In spite of the heroic efforts of the Southwest Voter Registration Project to increase the numbers of Mexican-Americans in the polling places on Election Day, they have tended to not turn out in anticipated numbers. Even when a Laredo businessman with a Hispanic surname became the first to run for governor, vote totals for Mexican-Americans remained at historically standard levels. Expect Mrs. Clinton to win their vote by a big margin but whether she inspires Mexican-American numbers to go beyond normal primary turnout levels is likely to determine whether she will win.
Senator Obama's candidacy, however, will dramatically increase the turnout of African-American voters in Texas, mostly in the cities and East Texas. His success is likely to hinge on the large black population in the piney woods of East Texas. Obama will handily carry the vote of urban black voters in Dallas and Houston and their turnout levels will be well beyond the historical norms. If he can do the same thing in East Texas, he has a chance of overwhelming Mrs. Clinton's overwhelming Hispanic support. (Conservative white male Democrats are not good prospects to vote for Mrs. Clinton in Texas and those who go to the polls will probably pick Obama.)
East Texas, a region that spans a distance from Dallas to Houston and up through Tyler and over to Beaumont-Port Arthur, has been a profound political influence in Texas and has decided many statewide elections. The electorate there has been overwhelmingly conservative and any East Texas Democrat caught north of the Red River was easily mistaken for a conservative Republican. In fact, during the 80s Ronald Reagan identified them precisely that way and courted their vote by calling them "Reagan Democrats." Eventually, they became Republicans and stopped identifying themselves with the Democratic Party of Texas. The African-American vote in East Texas, however, stayed with the Democrats and, sufficiently inspired, can help Obama to victory in Texas.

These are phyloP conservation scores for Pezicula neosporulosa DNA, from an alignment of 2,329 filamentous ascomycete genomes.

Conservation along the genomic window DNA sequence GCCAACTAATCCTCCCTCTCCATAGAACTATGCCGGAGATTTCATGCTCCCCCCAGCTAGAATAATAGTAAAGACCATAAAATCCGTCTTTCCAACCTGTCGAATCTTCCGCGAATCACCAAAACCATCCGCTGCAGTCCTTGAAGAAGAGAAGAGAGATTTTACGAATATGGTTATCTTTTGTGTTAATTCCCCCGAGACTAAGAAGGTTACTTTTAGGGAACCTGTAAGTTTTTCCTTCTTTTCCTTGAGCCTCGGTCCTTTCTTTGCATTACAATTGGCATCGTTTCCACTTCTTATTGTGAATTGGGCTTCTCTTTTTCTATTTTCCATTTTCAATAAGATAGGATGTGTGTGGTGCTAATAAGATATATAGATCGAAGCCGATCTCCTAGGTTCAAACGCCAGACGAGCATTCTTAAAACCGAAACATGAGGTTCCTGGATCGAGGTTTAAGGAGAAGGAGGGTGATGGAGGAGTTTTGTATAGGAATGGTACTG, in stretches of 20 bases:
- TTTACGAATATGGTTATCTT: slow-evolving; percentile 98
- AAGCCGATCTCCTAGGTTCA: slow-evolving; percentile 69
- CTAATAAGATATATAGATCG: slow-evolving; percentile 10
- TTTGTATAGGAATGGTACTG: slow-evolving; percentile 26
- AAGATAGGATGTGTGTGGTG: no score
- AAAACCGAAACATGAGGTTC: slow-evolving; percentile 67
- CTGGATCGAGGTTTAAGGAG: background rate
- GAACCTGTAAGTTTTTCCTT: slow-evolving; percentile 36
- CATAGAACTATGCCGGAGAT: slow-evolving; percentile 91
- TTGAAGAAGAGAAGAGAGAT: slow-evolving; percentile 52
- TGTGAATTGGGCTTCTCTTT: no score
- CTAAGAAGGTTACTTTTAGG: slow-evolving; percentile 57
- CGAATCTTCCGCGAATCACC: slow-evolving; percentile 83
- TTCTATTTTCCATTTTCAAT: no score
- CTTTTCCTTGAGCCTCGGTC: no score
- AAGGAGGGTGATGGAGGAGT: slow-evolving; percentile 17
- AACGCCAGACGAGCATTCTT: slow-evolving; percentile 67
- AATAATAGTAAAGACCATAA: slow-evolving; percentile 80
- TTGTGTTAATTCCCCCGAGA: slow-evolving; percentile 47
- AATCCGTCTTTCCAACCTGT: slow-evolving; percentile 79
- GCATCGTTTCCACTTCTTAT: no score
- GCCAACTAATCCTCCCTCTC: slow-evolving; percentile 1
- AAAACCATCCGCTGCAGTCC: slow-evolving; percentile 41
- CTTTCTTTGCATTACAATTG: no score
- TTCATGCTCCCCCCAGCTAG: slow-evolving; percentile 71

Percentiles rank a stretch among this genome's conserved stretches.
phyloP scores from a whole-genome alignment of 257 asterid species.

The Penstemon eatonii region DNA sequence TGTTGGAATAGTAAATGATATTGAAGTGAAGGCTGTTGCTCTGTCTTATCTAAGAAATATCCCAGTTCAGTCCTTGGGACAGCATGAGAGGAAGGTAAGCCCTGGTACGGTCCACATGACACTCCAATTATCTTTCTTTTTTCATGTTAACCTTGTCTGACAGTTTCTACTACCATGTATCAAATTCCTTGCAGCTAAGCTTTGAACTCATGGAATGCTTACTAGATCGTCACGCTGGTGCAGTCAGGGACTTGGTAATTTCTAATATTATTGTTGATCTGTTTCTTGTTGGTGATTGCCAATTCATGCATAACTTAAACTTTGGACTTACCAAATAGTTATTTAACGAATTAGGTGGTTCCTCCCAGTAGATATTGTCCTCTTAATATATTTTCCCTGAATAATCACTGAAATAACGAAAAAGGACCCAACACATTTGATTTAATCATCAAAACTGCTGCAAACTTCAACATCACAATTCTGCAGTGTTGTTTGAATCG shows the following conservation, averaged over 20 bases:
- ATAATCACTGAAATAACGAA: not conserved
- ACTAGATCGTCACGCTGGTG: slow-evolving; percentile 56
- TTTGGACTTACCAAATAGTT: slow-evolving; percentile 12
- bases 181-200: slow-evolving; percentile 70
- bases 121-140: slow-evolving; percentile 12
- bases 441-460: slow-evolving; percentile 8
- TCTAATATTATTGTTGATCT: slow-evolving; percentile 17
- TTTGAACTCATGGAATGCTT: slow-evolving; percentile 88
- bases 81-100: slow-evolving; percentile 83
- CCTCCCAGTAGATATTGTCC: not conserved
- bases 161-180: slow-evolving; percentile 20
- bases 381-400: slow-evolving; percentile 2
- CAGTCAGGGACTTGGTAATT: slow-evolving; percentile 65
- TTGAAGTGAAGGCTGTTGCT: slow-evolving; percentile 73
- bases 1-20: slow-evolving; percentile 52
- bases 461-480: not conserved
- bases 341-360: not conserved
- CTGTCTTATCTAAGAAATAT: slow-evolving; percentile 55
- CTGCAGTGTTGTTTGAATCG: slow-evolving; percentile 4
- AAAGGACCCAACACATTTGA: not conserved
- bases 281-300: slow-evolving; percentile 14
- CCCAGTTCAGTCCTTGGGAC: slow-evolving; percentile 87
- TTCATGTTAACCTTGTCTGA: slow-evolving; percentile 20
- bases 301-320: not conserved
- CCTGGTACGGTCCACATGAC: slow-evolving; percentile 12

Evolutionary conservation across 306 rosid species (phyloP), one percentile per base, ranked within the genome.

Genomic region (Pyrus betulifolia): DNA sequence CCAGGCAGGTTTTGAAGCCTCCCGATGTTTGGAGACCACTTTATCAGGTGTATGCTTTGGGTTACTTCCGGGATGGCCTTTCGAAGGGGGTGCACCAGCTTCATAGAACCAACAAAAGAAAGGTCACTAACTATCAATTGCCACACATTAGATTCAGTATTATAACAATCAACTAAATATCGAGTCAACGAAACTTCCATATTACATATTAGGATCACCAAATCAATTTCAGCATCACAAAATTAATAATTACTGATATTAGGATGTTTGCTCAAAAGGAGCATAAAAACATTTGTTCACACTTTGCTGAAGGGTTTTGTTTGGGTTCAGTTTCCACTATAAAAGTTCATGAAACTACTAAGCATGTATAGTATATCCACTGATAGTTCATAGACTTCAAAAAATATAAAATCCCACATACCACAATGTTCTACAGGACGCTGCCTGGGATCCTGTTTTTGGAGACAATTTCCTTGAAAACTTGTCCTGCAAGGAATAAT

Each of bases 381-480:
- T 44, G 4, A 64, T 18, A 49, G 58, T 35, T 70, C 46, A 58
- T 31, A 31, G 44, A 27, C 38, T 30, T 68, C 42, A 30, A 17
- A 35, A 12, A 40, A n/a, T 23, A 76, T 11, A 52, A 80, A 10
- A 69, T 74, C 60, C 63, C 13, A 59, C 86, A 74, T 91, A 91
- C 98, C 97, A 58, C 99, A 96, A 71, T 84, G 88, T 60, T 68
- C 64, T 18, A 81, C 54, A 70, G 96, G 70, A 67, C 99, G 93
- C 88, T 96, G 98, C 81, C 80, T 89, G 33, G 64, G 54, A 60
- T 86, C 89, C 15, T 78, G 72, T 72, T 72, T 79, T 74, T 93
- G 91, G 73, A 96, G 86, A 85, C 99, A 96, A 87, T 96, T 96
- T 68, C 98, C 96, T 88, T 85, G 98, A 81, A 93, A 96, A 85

The open primary in Texas will also complicate the dynamics of the vote. John McCain will either be the presumptive or declared nominee on the date of the Texas primary and Republicans may not be that interested in casting meaningless votes. Those that think Hillary would be easy to beat in the general election might go help her March 4th by casting ballots in the Democratic Texas primary, though it is hard to believe these numbers will be significant enough to alter the outcome of final totals.
The truth is, however, this is still Texas and we elected George W. Bush governor, twice, and we voted by a 2-1 margin to make sure gay people don't get married and our current governor has just published a book that is largely a polemic about the threat gays pose to the Boy Scouts of America. We are still trying to figure out how to create a constitutional funding method for our schools even though the lawsuit that prompted the debate was won by the poor schools in 1968. Our property taxes are among the highest in the country because the legislature will never tax income on corporations or individuals and more and more people are unable to get into homes because of tax burdens...
Aw hell...you get the picture.
There are some forward-thinking, progressive people in Texas...lots of them, and they are excited about this election and both candidates but the progressive thinkers are not in control. The Democratic Party is presently trying to reconcile the interests of progressives and conservatives within its ranks. While there is optimism here about a viable Democratic presidential candidate, neither Clinton nor Obama is a choice many conservative Democrats want to make.
And the winner may be the candidate that conservative Democrats dislike the least.